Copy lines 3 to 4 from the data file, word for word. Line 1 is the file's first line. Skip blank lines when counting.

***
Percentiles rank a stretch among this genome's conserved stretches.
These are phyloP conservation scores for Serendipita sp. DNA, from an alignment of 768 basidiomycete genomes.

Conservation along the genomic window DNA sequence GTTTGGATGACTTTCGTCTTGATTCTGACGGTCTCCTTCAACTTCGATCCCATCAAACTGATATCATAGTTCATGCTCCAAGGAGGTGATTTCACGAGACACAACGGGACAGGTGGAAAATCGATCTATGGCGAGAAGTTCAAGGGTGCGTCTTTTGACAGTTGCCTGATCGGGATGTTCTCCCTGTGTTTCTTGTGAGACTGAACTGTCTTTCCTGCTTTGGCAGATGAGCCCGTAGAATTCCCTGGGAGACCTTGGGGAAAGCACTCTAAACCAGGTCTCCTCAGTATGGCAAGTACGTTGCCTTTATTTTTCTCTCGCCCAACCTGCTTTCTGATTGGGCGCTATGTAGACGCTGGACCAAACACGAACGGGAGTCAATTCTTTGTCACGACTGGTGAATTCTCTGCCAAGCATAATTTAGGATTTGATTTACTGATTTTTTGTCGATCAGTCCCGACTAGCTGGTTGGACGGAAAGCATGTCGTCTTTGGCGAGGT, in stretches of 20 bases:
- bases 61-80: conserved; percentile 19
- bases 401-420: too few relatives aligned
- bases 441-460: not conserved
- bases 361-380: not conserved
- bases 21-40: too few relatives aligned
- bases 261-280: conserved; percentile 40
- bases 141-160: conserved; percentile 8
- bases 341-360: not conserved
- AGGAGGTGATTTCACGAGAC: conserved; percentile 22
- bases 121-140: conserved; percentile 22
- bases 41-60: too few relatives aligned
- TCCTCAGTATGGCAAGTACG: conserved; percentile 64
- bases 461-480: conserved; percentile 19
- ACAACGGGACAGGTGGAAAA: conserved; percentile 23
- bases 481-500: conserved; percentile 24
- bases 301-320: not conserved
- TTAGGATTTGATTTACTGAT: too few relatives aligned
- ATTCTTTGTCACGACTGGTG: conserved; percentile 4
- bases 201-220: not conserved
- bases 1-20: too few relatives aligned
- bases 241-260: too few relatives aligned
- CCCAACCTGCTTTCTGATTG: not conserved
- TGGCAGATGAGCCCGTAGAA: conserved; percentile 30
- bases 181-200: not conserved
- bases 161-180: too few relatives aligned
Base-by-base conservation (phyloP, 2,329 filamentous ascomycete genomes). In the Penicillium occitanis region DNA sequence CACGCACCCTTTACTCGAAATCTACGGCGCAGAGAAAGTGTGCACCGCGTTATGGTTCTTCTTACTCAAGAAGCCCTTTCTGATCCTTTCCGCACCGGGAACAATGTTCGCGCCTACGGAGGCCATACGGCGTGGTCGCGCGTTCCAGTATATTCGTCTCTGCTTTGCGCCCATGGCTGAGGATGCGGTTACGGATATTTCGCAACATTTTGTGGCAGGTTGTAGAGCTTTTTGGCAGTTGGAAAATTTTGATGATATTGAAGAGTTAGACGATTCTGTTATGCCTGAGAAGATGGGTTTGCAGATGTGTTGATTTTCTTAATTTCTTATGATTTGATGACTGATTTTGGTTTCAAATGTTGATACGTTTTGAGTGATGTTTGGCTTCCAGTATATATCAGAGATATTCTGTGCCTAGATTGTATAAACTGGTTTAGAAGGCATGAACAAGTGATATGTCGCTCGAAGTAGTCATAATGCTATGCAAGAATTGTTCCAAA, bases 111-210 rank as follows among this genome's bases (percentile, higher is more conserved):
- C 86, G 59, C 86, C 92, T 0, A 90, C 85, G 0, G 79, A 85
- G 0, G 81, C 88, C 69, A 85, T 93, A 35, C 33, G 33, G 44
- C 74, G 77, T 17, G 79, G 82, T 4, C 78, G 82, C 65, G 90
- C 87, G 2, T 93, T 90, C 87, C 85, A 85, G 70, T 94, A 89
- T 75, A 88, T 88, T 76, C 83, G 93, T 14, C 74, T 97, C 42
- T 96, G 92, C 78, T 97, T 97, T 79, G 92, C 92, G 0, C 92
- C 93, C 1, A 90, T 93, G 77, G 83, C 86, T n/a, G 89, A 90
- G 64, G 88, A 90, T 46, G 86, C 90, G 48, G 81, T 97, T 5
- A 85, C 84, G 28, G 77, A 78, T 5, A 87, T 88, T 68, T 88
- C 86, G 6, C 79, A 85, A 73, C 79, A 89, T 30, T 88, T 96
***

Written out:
Conservation along the genomic window DNA sequence GTTTGGATGACTTTCGTCTTGATTCTGACGGTCTCCTTCAACTTCGATCCCATCAAACTGATATCATAGTTCATGCTCCAAGGAGGTGATTTCACGAGACACAACGGGACAGGTGGAAAATCGATCTATGGCGAGAAGTTCAAGGGTGCGTCTTTTGACAGTTGCCTGATCGGGATGTTCTCCCTGTGTTTCTTGTGAGACTGAACTGTCTTTCCTGCTTTGGCAGATGAGCCCGTAGAATTCCCTGGGAGACCTTGGGGAAAGCACTCTAAACCAGGTCTCCTCAGTATGGCAAGTACGTTGCCTTTATTTTTCTCTCGCCCAACCTGCTTTCTGATTGGGCGCTATGTAGACGCTGGACCAAACACGAACGGGAGTCAATTCTTTGTCACGACTGGTGAATTCTCTGCCAAGCATAATTTAGGATTTGATTTACTGATTTTTTGTCGATCAGTCCCGACTAGCTGGTTGGACGGAAAGCATGTCGTCTTTGGCGAGGT, in stretches of 20 bases:
- bases 61-80: conserved; percentile 19